The overhead ship's plan gives at-a-glance feedback of the lighting and bilge pumps, there is a battery gauge, and water, fuel and waste-tank gauges, plus the Naiad stabiliser panel. Crack the overhead hatches or open the side doors and you have natural ventilation, though the tropical-strength air-con is hard to beat. And with wipers and freshwater washers, the views out the safety glass stay clear.

 

SLEEPING BEAUTY

Boats of the Marlow class are, of course, also made to be slept aboard and, as such, you'll
find plush beds, loads of storage and homelike heads with generous shower stalls. There were three cabins and bathrooms, all forward of the pilothouse and easily accessible in a seaway thanks to plenty of grabrails.

But, just to be different, there was light maple planking or joinery in the cabins. Wow! It looked wonderful: light, airy and, with gold bedding, austere, too. And with cabin planking, it had a traditional salty feel.

A separate washer and drier are in the foyer from where you head aft to the owner's stateroom. The full-beam cabin had a king-sized bed on the centreline flanked by opening portlights. There was a two-seater lounge, makeup table or second office with swing-out seat, lockers, and his and her bedside tables.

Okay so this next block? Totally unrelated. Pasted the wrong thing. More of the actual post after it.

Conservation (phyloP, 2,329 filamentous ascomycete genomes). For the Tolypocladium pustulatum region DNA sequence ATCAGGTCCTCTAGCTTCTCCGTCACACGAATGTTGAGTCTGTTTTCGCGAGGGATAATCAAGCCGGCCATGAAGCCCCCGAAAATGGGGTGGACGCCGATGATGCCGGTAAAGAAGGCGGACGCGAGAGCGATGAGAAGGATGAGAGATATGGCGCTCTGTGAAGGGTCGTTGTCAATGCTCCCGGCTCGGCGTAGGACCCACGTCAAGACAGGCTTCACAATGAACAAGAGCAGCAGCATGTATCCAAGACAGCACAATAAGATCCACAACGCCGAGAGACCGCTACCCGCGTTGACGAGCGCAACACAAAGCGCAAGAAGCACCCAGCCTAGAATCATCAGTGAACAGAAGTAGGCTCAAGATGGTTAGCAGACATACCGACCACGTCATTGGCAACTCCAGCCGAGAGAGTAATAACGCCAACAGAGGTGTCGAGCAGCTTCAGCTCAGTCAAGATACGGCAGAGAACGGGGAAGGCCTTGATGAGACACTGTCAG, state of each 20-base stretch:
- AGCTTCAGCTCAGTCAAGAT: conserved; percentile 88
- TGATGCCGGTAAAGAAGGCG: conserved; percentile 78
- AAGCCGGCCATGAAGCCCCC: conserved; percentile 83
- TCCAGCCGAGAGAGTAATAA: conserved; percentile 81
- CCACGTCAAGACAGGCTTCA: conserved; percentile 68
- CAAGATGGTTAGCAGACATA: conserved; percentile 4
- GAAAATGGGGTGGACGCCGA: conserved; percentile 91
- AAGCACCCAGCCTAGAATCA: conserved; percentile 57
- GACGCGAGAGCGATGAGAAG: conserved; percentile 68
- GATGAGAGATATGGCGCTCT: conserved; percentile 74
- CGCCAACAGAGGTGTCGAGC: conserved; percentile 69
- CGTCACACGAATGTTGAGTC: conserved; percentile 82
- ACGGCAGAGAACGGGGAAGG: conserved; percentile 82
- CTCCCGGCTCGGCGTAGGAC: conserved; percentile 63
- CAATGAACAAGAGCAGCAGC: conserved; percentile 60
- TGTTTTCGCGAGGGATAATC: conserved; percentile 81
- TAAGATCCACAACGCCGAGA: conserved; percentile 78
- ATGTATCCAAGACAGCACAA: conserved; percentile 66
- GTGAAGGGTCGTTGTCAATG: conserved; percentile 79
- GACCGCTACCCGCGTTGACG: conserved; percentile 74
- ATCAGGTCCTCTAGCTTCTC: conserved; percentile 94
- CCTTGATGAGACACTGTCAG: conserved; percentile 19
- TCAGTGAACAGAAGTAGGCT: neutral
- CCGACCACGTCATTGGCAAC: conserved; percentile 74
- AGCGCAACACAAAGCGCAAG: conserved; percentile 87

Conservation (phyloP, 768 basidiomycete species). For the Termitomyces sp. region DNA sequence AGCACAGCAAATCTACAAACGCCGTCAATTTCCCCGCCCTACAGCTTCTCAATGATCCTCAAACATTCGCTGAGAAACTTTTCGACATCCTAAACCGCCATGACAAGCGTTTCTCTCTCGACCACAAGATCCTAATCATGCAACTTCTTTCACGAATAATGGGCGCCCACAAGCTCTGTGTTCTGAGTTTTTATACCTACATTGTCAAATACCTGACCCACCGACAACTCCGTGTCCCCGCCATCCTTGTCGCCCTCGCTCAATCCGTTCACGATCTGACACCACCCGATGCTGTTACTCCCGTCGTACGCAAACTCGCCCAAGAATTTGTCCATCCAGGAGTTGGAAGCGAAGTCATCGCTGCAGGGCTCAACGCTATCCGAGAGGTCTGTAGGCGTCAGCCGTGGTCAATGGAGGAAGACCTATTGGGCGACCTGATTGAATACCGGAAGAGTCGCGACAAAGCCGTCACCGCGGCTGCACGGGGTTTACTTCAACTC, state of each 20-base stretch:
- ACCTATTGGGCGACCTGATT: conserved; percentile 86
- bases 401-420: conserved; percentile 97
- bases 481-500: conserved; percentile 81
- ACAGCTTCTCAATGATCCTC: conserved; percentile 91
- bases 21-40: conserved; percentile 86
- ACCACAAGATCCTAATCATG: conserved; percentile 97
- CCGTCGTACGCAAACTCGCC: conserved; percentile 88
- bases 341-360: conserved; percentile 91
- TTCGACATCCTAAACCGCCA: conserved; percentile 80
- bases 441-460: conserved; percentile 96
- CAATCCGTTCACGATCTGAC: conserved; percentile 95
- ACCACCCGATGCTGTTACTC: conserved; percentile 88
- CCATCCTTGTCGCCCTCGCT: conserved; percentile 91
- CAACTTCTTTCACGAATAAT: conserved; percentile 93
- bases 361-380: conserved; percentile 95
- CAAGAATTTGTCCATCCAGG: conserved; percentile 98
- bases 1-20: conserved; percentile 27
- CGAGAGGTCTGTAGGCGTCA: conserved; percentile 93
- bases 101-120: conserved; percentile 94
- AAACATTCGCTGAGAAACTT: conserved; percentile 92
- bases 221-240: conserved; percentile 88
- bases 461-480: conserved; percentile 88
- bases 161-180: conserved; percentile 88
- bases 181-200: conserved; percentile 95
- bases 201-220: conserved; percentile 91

The owners have a separate AV system and there was an optional walk-in wardrobe in place of a second head in the en suite located behind the leather bedhead. There were marble vanity tops, Grohe bathroom fittings, floating glass wash bowls, a huge shower and excellent Headhunter loo, too.

Cocooned in the deep bow, the guest's VIP cabin features a queen-sized island berth flanked by single wing berths, each wide enough to sleep an adult. Thus, a family of four can occupy its own cabin. And there's another excellent en suite.

The second guest cabin has P-shaped single bunks, with extra head and shoulder room, and there was a third WC with shower. So, all told, you can sleep eight plus two crew in the
aft quarters. Which means the 65C is a real home-away-from-home for family holidaying.

 

TO SEA, TO SEA

Though weighing in at 48 tonnes, the 65C was no lumbering giant. With a pair of Caterpillar C18 1015hp electronic diesel engines with common rail fuel injection - smaller 815hp C15s are optional - the boat had a top speed of about 22kts and a maximum continuous cruise of 19kts. This might come in handy for bar work or a quick blatt back home from a weekend anchorage.